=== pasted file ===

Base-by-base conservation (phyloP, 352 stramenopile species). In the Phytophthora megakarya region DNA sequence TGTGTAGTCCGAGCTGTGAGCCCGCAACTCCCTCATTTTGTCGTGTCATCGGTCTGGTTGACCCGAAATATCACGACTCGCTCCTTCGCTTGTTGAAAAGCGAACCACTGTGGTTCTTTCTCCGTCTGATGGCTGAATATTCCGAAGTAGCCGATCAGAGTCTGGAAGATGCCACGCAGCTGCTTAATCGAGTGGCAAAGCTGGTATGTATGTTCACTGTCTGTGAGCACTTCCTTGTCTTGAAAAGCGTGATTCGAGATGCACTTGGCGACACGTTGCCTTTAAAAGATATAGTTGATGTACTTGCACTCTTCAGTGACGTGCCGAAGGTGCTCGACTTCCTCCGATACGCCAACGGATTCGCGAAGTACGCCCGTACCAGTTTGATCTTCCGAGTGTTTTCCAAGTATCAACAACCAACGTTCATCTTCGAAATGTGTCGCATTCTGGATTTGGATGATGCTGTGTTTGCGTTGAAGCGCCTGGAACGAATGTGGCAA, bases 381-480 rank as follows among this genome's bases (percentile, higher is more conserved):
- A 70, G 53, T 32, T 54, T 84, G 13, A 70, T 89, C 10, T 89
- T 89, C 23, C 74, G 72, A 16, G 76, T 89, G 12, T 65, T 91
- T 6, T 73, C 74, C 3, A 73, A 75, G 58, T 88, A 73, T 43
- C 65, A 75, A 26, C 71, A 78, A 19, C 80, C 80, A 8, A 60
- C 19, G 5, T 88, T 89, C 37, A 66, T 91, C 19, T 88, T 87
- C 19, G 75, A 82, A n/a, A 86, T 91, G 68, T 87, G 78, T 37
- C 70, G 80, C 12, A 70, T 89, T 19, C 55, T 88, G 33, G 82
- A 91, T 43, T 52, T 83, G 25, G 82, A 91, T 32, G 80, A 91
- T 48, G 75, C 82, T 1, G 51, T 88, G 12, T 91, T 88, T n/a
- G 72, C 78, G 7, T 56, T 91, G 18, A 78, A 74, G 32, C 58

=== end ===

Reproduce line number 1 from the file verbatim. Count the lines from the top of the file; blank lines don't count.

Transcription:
Base-by-base conservation (phyloP, 352 stramenopile species). In the Phytophthora megakarya region DNA sequence TGTGTAGTCCGAGCTGTGAGCCCGCAACTCCCTCATTTTGTCGTGTCATCGGTCTGGTTGACCCGAAATATCACGACTCGCTCCTTCGCTTGTTGAAAAGCGAACCACTGTGGTTCTTTCTCCGTCTGATGGCTGAATATTCCGAAGTAGCCGATCAGAGTCTGGAAGATGCCACGCAGCTGCTTAATCGAGTGGCAAAGCTGGTATGTATGTTCACTGTCTGTGAGCACTTCCTTGTCTTGAAAAGCGTGATTCGAGATGCACTTGGCGACACGTTGCCTTTAAAAGATATAGTTGATGTACTTGCACTCTTCAGTGACGTGCCGAAGGTGCTCGACTTCCTCCGATACGCCAACGGATTCGCGAAGTACGCCCGTACCAGTTTGATCTTCCGAGTGTTTTCCAAGTATCAACAACCAACGTTCATCTTCGAAATGTGTCGCATTCTGGATTTGGATGATGCTGTGTTTGCGTTGAAGCGCCTGGAACGAATGTGGCAA, bases 381-480 rank as follows among this genome's bases (percentile, higher is more conserved):